The food giant says it was able to cover a jump in costs for fuel and raw ingredients. With video.
But Kraft Foods (KFT) has managed to navigate those rough waters pretty well. Analysts say it could be the only food company so far this year to successfully raise prices enough to cover costs without sacrificing demand. Kraft's largest brands include Nabisco, Maxwell House and Oscar Mayer.
Kraft "may take the prize as the only (food) company to have offset inflation via pricing" in the first quarter, a Barclays Capital analyst told Dow Jones. "To the extent that pricing can continue to run in line (or slightly ahead) of commodity costs, Kraft should have all the more flexibility to continue to reinvest against its brands and support volume growth."
Wednesday's circus in the oil market will probably lead to further declines in both crude oil and stocks.
Though first-quarter earnings have been solid, there are new concerns that the momentum won't continue.
While job growth, housing and wages have all lagged during the economic recovery to date, corporate earnings have been the bright spot as executives leverage a vast pool of cheap labor, rising global demand and a focus on cost cutting to expand margins and deliver impressive profitability growth despite modest revenue growth.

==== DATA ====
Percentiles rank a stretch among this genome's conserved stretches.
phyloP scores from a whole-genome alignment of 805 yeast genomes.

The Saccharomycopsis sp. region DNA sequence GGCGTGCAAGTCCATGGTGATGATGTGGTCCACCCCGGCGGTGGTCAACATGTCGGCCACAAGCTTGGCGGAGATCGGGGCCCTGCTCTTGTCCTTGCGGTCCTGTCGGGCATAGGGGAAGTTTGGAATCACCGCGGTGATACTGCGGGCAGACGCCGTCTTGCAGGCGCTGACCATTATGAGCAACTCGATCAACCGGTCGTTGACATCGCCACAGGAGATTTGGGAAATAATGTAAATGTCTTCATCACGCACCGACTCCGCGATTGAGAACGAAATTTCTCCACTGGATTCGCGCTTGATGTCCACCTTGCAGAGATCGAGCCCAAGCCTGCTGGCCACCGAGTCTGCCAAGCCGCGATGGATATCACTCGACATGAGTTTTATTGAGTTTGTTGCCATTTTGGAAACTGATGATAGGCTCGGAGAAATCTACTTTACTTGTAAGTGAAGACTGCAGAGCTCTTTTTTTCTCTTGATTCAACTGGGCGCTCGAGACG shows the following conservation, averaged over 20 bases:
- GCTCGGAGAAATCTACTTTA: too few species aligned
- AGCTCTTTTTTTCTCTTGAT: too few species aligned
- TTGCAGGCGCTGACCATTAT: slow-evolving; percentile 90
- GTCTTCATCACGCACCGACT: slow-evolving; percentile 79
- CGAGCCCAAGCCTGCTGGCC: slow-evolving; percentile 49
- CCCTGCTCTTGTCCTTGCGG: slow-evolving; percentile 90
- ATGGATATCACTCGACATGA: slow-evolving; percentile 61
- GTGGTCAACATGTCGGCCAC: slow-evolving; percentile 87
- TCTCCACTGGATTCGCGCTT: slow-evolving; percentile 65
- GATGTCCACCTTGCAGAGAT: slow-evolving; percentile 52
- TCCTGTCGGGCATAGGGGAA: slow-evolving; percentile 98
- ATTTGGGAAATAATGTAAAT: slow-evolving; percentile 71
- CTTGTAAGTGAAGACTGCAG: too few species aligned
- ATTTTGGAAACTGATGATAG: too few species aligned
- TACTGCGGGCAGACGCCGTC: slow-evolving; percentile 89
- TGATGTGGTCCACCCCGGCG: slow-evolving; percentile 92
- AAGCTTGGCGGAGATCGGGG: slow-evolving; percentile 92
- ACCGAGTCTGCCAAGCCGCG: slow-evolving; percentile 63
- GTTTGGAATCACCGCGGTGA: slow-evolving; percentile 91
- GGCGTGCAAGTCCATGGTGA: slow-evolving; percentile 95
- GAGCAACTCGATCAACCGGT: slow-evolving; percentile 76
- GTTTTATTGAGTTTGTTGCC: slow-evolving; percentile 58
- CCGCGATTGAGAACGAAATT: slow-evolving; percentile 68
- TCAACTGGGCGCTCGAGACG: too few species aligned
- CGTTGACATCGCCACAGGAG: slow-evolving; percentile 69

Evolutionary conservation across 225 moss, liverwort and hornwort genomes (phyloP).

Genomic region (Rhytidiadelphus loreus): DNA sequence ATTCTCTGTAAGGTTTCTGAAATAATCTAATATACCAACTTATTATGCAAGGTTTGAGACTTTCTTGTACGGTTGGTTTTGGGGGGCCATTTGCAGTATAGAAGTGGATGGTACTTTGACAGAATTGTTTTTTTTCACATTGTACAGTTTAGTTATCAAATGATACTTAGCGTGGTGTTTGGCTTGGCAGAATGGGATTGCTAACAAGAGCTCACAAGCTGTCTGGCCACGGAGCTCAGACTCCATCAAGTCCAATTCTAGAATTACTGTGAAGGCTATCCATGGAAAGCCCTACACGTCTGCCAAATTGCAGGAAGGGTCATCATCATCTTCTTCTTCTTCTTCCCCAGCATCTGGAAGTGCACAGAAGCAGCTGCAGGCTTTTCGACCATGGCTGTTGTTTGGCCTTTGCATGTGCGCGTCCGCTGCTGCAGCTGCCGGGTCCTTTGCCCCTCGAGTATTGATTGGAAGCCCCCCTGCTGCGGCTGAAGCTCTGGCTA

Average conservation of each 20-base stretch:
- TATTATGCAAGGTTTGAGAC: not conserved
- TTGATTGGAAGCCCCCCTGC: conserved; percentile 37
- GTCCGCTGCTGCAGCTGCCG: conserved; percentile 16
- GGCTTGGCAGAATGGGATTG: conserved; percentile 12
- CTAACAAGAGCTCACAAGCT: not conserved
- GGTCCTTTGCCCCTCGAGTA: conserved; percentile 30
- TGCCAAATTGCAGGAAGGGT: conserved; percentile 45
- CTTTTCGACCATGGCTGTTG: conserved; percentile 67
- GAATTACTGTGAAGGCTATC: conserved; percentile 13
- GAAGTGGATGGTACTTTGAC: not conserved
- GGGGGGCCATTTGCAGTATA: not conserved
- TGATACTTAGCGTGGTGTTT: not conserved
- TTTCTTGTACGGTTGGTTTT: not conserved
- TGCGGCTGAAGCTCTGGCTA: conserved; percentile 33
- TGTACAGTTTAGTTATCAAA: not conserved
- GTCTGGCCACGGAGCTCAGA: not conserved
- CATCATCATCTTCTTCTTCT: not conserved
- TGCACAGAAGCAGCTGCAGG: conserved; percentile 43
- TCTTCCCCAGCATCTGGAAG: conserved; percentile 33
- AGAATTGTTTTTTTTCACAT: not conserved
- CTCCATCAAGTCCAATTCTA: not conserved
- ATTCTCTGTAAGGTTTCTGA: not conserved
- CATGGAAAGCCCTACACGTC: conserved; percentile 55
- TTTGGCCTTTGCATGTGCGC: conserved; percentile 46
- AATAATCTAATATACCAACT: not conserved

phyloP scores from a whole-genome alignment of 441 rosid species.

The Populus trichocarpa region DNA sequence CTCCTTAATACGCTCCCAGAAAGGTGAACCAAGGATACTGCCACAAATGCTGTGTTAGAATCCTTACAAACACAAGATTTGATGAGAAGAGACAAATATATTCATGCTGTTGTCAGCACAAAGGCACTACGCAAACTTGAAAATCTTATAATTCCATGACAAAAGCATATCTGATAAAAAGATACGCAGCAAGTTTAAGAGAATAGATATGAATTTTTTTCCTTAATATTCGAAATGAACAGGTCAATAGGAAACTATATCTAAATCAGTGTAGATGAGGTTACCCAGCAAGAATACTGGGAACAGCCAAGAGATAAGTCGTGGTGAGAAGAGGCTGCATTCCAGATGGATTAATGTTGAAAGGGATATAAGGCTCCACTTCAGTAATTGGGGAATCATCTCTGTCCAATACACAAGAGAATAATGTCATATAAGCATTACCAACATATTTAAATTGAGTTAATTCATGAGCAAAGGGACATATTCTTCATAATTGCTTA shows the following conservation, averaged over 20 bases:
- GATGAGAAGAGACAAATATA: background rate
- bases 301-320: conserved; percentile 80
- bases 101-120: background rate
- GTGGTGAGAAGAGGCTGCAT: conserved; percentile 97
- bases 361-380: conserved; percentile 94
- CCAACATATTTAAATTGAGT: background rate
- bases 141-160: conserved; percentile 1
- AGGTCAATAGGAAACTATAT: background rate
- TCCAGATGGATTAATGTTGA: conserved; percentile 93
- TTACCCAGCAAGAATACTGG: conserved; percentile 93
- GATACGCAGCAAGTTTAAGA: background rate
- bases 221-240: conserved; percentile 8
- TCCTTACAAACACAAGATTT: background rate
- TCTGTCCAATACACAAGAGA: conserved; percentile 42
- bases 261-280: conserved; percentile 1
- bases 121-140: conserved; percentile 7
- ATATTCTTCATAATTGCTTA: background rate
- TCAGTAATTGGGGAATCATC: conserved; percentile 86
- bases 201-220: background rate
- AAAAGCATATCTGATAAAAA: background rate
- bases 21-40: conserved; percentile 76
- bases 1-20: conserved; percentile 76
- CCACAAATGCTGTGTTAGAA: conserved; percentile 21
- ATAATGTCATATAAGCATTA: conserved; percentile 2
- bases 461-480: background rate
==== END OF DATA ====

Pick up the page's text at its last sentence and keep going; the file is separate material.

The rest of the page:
As a result, corporate profits have pushed to record highs, lighting a fire under the stock market. We've seen this reflected in first-quarter earnings. Of the 443 S&P 500 companies that reported though the week of May 6, 267 beat analyst earnings estimates, 299 beat on sales and 198 beat on both.
That's all well and good. But there is increasing evidence that the profit tailwind is set to subside. And with stock market valuations looking stretched and the economic outlook darkening, this is likely to put added pressure on equities in the months to come. Here's why.
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The photo-sharing site only has 10 employees, and it may be up for grabs.